Just a hop, skip and a jump from the South African coast, Madagascar is an ideal holiday spot. Located in the Indian Ocean, this island nation is a veritable hotspot of biodiversity and natural wonders. The fourth-largest island in the world, Madagascar’s isolation has resulted in an astonishing variety of plants and animals that exist nowhere else on earth. Over 90 percent of its flora and fauna are endemic — a fact that has led some ecologists to call Madagascar the “eighth continent.” Whether you love rare orchids, have a strong nostalgia for fishing villages, swoon over lemurs or can’t wait to bask in the sun, here are seven reasons why you should take your next holiday to the island of Madagascar.
Ranomafana National Park
This national park covers over 410 square kilometres and is the home to many rare, endangered and endemic species of plant and animal. Established in 1991 to assist in Madagascar’s ongoing conservation efforts, the park is part of the World Heritage Site: Rainforests of the Atsinanana. The park is made up mostly of cloud, or fog, forest — a type of moist forest made up of tropical, subtropical, montane or evergreen trees that have a consistent or seasonal low-lying cloud cover at or around the canopy. It gives the forest an almost mythical feeling. Twelve different lemur species make their home in Ranomafana National Park, and it boasts some stunning orchids. There is also lodging for tourists at the park’s entrance.
Sakalava Bay is perfect for the water-loving adventurer, and the beaches are sandy and soft if you want to laze about, too. Windsurfing and kitesurfing are popular here, but there is plenty for the nature lover to see as well. A popular nature walk from the bay to the village of Ramena will take around three hours, but it will give abundant opportunity to enjoy sunshine, flora and wildlife. Local restaurants — both in the bay and in the village — cater well to visitors and serve simple but hearty meals.
Masoala National Park
The largest protected area in all of Madagascar, Masoala National Park was created in 1997. It covers over 2,300 square kilometres of rainforest and includes three marine parks of a total 100 square kilometres, as well. The marine parks provide ample opportunities for kayaking and snorkelling, and the national park is filled to the brim with exciting fauna. Ten species of lemur live in Masoala, including the night-loving aye-aye — a lemur that bears the distinction of not only being the world’s biggest nocturnal primate, but also the only other one that knocks on wood, though for a different reason than people do.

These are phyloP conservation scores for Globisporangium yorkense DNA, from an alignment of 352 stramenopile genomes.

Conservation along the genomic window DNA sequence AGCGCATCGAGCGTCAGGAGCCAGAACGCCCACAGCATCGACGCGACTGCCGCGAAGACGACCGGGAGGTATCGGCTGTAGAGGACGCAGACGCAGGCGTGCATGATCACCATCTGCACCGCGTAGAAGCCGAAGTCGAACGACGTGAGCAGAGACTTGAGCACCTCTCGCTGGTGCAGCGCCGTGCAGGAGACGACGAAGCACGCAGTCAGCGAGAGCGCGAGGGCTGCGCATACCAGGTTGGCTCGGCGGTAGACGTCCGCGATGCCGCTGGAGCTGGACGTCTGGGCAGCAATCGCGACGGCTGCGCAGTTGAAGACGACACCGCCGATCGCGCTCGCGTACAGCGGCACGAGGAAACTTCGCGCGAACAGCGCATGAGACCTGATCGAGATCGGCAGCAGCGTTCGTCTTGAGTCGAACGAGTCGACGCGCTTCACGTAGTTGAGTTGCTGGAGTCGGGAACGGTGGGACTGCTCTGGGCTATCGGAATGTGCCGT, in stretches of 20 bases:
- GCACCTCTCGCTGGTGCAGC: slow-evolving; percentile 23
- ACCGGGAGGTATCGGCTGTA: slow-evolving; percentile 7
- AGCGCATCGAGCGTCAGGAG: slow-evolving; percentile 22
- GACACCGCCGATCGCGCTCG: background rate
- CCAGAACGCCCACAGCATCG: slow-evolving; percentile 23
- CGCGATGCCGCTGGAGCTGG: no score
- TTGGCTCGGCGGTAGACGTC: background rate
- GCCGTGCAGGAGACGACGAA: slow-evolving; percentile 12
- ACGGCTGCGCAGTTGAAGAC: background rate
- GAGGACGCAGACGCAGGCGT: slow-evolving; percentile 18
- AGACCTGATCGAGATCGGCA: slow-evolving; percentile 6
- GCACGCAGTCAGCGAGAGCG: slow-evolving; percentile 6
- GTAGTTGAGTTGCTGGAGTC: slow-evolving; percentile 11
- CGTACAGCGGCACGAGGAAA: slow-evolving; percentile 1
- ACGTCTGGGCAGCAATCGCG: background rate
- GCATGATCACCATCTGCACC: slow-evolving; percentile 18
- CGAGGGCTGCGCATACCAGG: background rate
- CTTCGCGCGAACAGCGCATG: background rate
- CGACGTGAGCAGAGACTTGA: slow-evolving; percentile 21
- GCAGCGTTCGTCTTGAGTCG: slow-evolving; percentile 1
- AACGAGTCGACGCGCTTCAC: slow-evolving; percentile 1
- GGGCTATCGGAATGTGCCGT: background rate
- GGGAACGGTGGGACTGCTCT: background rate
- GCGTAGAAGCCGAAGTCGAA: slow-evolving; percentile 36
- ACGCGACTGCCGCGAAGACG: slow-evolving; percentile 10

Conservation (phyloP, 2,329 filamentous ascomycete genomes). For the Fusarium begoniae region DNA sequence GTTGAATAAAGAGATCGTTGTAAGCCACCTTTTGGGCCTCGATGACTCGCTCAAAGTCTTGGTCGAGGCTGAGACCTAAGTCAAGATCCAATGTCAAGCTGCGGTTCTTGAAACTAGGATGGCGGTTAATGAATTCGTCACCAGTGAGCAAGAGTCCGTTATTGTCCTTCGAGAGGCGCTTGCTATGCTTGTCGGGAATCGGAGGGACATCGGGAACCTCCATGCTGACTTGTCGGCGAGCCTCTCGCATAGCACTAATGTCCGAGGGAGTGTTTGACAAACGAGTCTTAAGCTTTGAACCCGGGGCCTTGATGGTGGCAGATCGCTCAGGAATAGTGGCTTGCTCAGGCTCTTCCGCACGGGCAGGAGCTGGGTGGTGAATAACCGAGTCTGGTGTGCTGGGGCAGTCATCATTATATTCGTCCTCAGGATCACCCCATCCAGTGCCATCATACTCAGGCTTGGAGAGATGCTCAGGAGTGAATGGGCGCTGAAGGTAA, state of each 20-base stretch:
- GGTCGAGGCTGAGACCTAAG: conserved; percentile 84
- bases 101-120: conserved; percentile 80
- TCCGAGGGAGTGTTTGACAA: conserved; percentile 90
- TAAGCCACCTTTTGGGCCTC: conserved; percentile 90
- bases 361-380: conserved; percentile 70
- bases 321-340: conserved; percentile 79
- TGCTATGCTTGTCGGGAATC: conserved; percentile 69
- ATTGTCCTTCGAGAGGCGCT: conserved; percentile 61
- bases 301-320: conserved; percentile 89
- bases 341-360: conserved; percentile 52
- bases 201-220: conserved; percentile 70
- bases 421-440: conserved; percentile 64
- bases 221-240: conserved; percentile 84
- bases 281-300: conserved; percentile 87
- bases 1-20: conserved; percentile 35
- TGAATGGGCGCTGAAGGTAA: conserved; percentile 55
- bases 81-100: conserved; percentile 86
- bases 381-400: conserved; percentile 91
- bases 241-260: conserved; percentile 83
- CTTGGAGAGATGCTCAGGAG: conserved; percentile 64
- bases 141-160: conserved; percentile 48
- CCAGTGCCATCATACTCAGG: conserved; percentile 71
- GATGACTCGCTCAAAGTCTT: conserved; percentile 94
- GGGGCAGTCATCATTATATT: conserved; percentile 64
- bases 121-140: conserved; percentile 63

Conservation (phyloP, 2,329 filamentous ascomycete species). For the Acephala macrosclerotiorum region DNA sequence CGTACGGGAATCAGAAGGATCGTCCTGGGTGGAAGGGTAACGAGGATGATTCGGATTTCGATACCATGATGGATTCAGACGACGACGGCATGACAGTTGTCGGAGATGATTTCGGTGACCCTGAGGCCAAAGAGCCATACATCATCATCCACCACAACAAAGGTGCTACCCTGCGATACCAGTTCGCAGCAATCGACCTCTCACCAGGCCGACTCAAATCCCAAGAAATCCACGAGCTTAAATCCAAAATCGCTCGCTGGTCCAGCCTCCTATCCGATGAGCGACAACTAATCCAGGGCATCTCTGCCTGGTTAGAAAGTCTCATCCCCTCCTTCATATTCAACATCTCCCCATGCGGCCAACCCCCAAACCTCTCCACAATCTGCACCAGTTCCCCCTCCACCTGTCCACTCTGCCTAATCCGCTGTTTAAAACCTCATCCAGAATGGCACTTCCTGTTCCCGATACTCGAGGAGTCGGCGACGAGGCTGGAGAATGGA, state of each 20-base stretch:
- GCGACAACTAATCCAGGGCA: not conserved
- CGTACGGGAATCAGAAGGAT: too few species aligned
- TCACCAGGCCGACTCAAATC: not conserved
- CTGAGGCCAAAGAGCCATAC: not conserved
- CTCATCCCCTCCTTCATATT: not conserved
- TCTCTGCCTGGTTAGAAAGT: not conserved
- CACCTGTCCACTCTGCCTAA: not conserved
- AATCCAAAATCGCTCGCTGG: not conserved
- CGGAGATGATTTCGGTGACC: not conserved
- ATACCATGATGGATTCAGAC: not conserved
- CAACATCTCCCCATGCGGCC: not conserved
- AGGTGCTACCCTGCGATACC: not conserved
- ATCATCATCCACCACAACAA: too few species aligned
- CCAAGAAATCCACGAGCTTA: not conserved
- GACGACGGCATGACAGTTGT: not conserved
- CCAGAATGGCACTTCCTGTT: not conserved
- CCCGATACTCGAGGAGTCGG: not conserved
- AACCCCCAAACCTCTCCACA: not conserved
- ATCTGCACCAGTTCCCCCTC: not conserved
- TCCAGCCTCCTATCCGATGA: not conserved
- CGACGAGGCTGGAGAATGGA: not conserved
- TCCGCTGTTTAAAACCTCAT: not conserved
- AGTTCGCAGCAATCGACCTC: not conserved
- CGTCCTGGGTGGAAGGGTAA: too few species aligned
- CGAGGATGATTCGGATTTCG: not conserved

If you love a slow, unassuming fishing village, Ifaty has two: Mangily and Madio Rano. This is just one of many reasons to travel to Madagascar. While it’s becoming an increasingly popular tourist destination, the pace is still slow and dreamy. The snorkelling here is excellent, but the beaches are rocky unless you head a bit further north. One of the highlights of this area is the Reniala Nature Reserve, which is located just east of the beach. This reserve features a beautiful forest full of baobabs — the national tree of Madagascar — and the bird watching in the forest is impressive, too.
Alley of the Baobabs
There are eight species of baobab in the world, and six of them exist in Madagascar. Called “the tree of life” and “the upside-down tree” among other things, the baobab certainly does look like it was uprooted and stuck in the ground with its leaves down and its roots high in the air. The trees are capable of storing hundreds of litres of water in their trunks to withstand dry periods, and their fruit, known as “monkey bread,” is edible. The Alley of the Baobabs is a stunning and surreal place where, for almost 300 meters, giant baobabs line a dirt road, while others dot the rice paddies just beyond.
Tsingy de Bemaraha Reserve
A reserve tucked inside another reserve, Tsingy de Bemaraha is home to a strange, chalky geologic formation called “tsingy,” which are limestone pinnacles that look like something out of a science fiction movie. The reserve also has large spreads of mangrove forest, and an impressive amount of wildlife: 10 lemur species, 90 bird species and eight species of reptiles, all of which are endemic to the region.
The capital city of Madagascar, Antananrivo — or Tana, as it’s often called — has a population of around 2 million people, and much like the plants and animals of the island, it is a city unlike any other. Colourful houses dot the hillsides. Elaborate rice paddies run throughout the town. The streets are full of cars, people and carts pulled by Zebu: very large, humped back cattle, also known as Brahman. If you want to experience an urban environment that hasn’t been overly influenced by the hustle and bustle of the globe, Tana is ideal.
Take your next holiday to that large island to the northeast. From its plants and its animals to its unique landscape and capital city, there really is no place on earth like Madagascar.